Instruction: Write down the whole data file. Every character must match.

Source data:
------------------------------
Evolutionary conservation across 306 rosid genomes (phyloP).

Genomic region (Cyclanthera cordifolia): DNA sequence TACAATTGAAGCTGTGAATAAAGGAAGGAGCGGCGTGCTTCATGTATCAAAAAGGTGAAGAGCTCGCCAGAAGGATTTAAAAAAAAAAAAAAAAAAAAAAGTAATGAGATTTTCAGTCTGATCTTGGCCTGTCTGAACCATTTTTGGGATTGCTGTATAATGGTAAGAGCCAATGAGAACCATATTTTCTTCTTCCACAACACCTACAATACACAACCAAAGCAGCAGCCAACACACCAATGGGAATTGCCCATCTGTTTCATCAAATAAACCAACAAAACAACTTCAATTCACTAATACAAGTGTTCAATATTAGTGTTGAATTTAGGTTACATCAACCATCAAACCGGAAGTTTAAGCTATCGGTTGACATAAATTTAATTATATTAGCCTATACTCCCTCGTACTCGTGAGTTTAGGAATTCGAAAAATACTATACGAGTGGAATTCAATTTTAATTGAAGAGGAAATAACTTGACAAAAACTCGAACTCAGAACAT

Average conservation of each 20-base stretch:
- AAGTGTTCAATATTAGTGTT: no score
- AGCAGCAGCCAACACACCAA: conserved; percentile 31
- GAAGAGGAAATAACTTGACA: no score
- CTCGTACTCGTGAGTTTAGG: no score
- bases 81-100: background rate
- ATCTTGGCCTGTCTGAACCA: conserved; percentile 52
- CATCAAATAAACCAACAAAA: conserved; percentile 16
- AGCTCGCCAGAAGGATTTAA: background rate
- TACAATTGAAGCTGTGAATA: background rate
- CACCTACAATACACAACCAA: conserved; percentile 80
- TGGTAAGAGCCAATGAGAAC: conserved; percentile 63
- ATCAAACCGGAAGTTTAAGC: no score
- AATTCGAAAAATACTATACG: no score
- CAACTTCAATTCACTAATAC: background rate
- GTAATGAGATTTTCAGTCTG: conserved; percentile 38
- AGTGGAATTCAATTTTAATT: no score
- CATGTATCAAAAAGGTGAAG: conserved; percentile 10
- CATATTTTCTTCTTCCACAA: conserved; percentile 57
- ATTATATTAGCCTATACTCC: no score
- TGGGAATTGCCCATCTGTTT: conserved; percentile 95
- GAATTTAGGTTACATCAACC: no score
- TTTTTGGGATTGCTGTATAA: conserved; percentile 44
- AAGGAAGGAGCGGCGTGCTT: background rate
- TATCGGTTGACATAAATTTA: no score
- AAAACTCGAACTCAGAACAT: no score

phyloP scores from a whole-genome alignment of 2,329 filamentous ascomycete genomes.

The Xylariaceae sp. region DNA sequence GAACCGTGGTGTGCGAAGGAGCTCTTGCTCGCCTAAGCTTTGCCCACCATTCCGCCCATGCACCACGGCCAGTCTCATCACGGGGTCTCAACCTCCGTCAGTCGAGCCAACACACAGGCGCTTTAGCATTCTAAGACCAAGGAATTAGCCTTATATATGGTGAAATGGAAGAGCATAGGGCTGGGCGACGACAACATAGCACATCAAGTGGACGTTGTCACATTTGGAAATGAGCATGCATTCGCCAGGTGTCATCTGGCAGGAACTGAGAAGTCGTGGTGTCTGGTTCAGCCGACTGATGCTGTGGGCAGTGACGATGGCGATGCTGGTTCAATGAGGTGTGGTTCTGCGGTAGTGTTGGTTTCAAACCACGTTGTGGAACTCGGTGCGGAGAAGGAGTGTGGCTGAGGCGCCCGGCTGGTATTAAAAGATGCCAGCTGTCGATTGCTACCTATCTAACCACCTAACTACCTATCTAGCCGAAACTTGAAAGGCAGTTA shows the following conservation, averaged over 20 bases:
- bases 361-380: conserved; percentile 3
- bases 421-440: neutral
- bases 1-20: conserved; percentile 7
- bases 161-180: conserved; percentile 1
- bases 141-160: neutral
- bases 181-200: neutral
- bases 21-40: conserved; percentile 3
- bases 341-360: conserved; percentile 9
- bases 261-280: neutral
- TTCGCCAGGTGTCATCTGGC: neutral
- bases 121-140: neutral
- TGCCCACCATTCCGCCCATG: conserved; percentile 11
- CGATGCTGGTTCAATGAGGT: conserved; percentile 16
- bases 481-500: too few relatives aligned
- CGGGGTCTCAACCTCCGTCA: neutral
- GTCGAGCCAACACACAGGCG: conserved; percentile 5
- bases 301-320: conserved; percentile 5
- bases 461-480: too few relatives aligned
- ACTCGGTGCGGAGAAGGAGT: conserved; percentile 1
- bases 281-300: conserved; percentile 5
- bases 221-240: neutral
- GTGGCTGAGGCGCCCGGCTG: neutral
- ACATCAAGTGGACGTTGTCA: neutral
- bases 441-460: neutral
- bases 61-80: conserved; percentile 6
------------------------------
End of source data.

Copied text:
Evolutionary conservation across 306 rosid genomes (phyloP).

Genomic region (Cyclanthera cordifolia): DNA sequence TACAATTGAAGCTGTGAATAAAGGAAGGAGCGGCGTGCTTCATGTATCAAAAAGGTGAAGAGCTCGCCAGAAGGATTTAAAAAAAAAAAAAAAAAAAAAAGTAATGAGATTTTCAGTCTGATCTTGGCCTGTCTGAACCATTTTTGGGATTGCTGTATAATGGTAAGAGCCAATGAGAACCATATTTTCTTCTTCCACAACACCTACAATACACAACCAAAGCAGCAGCCAACACACCAATGGGAATTGCCCATCTGTTTCATCAAATAAACCAACAAAACAACTTCAATTCACTAATACAAGTGTTCAATATTAGTGTTGAATTTAGGTTACATCAACCATCAAACCGGAAGTTTAAGCTATCGGTTGACATAAATTTAATTATATTAGCCTATACTCCCTCGTACTCGTGAGTTTAGGAATTCGAAAAATACTATACGAGTGGAATTCAATTTTAATTGAAGAGGAAATAACTTGACAAAAACTCGAACTCAGAACAT

Average conservation of each 20-base stretch:
- AAGTGTTCAATATTAGTGTT: no score
- AGCAGCAGCCAACACACCAA: conserved; percentile 31
- GAAGAGGAAATAACTTGACA: no score
- CTCGTACTCGTGAGTTTAGG: no score
- bases 81-100: background rate
- ATCTTGGCCTGTCTGAACCA: conserved; percentile 52
- CATCAAATAAACCAACAAAA: conserved; percentile 16
- AGCTCGCCAGAAGGATTTAA: background rate
- TACAATTGAAGCTGTGAATA: background rate
- CACCTACAATACACAACCAA: conserved; percentile 80
- TGGTAAGAGCCAATGAGAAC: conserved; percentile 63
- ATCAAACCGGAAGTTTAAGC: no score
- AATTCGAAAAATACTATACG: no score
- CAACTTCAATTCACTAATAC: background rate
- GTAATGAGATTTTCAGTCTG: conserved; percentile 38
- AGTGGAATTCAATTTTAATT: no score
- CATGTATCAAAAAGGTGAAG: conserved; percentile 10
- CATATTTTCTTCTTCCACAA: conserved; percentile 57
- ATTATATTAGCCTATACTCC: no score
- TGGGAATTGCCCATCTGTTT: conserved; percentile 95
- GAATTTAGGTTACATCAACC: no score
- TTTTTGGGATTGCTGTATAA: conserved; percentile 44
- AAGGAAGGAGCGGCGTGCTT: background rate
- TATCGGTTGACATAAATTTA: no score
- AAAACTCGAACTCAGAACAT: no score

phyloP scores from a whole-genome alignment of 2,329 filamentous ascomycete genomes.

The Xylariaceae sp. region DNA sequence GAACCGTGGTGTGCGAAGGAGCTCTTGCTCGCCTAAGCTTTGCCCACCATTCCGCCCATGCACCACGGCCAGTCTCATCACGGGGTCTCAACCTCCGTCAGTCGAGCCAACACACAGGCGCTTTAGCATTCTAAGACCAAGGAATTAGCCTTATATATGGTGAAATGGAAGAGCATAGGGCTGGGCGACGACAACATAGCACATCAAGTGGACGTTGTCACATTTGGAAATGAGCATGCATTCGCCAGGTGTCATCTGGCAGGAACTGAGAAGTCGTGGTGTCTGGTTCAGCCGACTGATGCTGTGGGCAGTGACGATGGCGATGCTGGTTCAATGAGGTGTGGTTCTGCGGTAGTGTTGGTTTCAAACCACGTTGTGGAACTCGGTGCGGAGAAGGAGTGTGGCTGAGGCGCCCGGCTGGTATTAAAAGATGCCAGCTGTCGATTGCTACCTATCTAACCACCTAACTACCTATCTAGCCGAAACTTGAAAGGCAGTTA shows the following conservation, averaged over 20 bases:
- bases 361-380: conserved; percentile 3
- bases 421-440: neutral
- bases 1-20: conserved; percentile 7
- bases 161-180: conserved; percentile 1
- bases 141-160: neutral
- bases 181-200: neutral
- bases 21-40: conserved; percentile 3
- bases 341-360: conserved; percentile 9
- bases 261-280: neutral
- TTCGCCAGGTGTCATCTGGC: neutral
- bases 121-140: neutral
- TGCCCACCATTCCGCCCATG: conserved; percentile 11
- CGATGCTGGTTCAATGAGGT: conserved; percentile 16
- bases 481-500: too few relatives aligned
- CGGGGTCTCAACCTCCGTCA: neutral
- GTCGAGCCAACACACAGGCG: conserved; percentile 5
- bases 301-320: conserved; percentile 5
- bases 461-480: too few relatives aligned
- ACTCGGTGCGGAGAAGGAGT: conserved; percentile 1
- bases 281-300: conserved; percentile 5
- bases 221-240: neutral
- GTGGCTGAGGCGCCCGGCTG: neutral
- ACATCAAGTGGACGTTGTCA: neutral
- bases 441-460: neutral
- bases 61-80: conserved; percentile 6